Following a rebuke from President Joe Biden's rebuke, Israeli Prime Minister Benjamin Netanyahu posted a series of tweets overnight, including one that said: “Israel is a sovereign country which makes its decisions by the will of its people and not based on pressures from abroad, including from the best of friends.” Photo by Debbie Hill/ UPI | License Photo
March 29 (UPI) -- Israeli government leaders blasted President Joe Biden after he criticized Prime Minister Benjamin Netanyahu's controversial plan to overhaul the country's judicial system, which has sparked massive protests throughout the country for weeks.
The angry response from the longtime U.S. ally in the Middle East came after Biden spoke to reporters outside the White House Tuesday about the deepening political crisis in Israel.
The dispute between Washington and Tel Aviv arose hours before Biden and Netanyahu were set to participate in the international Summit for Democracy, which aims to expand democracy around the world and to address political upheaval the likes of which have emerged in Israel since the prime minister's latest rise to power in late 2022.
During Wednesday's virtual session, the two leaders were amicable, with Netanyahu saying "Israel and the United States have had their occasional differences," while vowing the partnership was "unshakable" and "nothing can change that," he said.
On Tuesday, Biden asserted Netanyahu should "walk away" from a proposal that would upend Israel's legal system by handing the conservative government full control over the country's judiciary, saying the prime minister "cannot continue down this road."
"Like many strong supporters of Israel, I'm very concerned," Biden said. "And I'm concerned that they get this straight."
Following Biden's remarks, Netanyahu posted a series of tweets overnight, including one that said: "Israel is a sovereign country which makes its decisions by the will of its people and not based on pressures from abroad, including from the best of friends."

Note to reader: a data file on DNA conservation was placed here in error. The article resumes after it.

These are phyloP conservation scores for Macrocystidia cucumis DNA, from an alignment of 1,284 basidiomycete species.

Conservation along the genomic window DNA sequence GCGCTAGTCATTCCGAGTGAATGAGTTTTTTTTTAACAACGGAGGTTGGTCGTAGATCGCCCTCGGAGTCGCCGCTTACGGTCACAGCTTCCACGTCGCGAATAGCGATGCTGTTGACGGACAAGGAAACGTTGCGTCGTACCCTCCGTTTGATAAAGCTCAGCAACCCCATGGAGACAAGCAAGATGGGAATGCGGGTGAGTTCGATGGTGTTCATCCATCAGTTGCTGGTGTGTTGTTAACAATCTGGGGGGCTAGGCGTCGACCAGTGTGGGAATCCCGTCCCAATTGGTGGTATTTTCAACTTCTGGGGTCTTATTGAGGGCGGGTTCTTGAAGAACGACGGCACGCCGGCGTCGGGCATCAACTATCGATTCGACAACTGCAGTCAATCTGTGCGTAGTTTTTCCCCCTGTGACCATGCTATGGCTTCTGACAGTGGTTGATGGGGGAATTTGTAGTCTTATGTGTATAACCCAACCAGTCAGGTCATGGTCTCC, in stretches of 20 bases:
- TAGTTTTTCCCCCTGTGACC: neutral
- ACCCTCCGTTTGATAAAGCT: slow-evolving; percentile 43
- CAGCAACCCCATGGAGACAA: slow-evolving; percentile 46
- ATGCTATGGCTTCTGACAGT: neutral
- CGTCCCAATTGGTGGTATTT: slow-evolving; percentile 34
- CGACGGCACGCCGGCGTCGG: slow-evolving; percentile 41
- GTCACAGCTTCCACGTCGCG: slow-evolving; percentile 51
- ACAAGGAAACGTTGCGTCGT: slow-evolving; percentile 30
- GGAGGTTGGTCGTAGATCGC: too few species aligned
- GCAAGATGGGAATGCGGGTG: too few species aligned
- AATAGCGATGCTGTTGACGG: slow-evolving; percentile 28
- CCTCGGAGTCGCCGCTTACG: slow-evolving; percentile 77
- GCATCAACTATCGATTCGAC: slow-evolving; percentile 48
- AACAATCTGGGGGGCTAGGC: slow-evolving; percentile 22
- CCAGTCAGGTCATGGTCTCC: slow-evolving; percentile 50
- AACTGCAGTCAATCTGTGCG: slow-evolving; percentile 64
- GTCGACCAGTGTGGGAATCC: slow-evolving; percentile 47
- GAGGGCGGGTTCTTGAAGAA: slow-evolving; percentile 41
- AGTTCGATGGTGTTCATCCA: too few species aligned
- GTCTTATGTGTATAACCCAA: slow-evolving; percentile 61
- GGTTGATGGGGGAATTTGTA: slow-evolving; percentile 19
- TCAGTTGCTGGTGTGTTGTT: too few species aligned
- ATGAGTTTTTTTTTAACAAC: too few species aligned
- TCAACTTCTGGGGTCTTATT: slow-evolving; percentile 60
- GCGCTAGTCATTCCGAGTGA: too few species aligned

Earlier this week, the prime minister was forced to call off a vote on the contentious judicial measure in the Knesset as the violent demonstrations threatened to put the country on the brink of civil war.
Asked what Netanyahu's next move should be, the president said, "I hope he walks away from" the plan.
"Hopefully, the prime minister will act in a way that he is going to try to work out some genuine compromise. But that remains to be seen," Biden said.
Hardline members of Netanyahu's administration also reacted defiantly to Biden's comments, accusing the U.S. of meddling in Israel's domestic policies and vowing the Israeli government would not be influenced by Washington.
Israel's far-right national security minister Itamar Ben Gvir told national media that Biden "needs to understand that Israel is no longer a star on the U.S. flag. We are a democracy and I expect the U.S. president to understand that."
Protest leaders have announced a pro-Biden rally Thursday in front of the U.S. embassy in Tel Aviv.
Opposition leaders in the national assembly said they feared Netanyahu's leadership would ultimately stand to jeopardize diplomacy with the United States, and potentially compromise Israel's national security.
Relations with Washington appeared more strained than ever, as Biden had yet to invite Netanyahu to the White House after the prime minister returned to power in December, while other U.S. officials have also rebuffed sit-downs with members of the far-right Israeli government.
"For decades, Israel was the USA's closest ally. The most extreme government in the country's history ruined that in three months," said Israeli opposition leader Yair Lapid.
Netanyahu maintains that his reforms would simply balance the power between the legislature and the judiciary, but opposition leaders describe the move as a huge step toward tyranny.
Under Netanyahu's plan, the Supreme Court would lose its ability to overturn laws passed by the Israeli parliament and allow for high court decisions to be overturned by a simple majority in the Knesset.
The plan would also allow politicians to leverage more authority to appoint judges as the legislation provides for Netanyahu's coalition to receive five of the high court's nine members, with only a simple majority needed to appoint judges to every court in Israel.
The administration has also called for government lawyers to be classified as political appointees, which would strip the attorney general's oversight authority.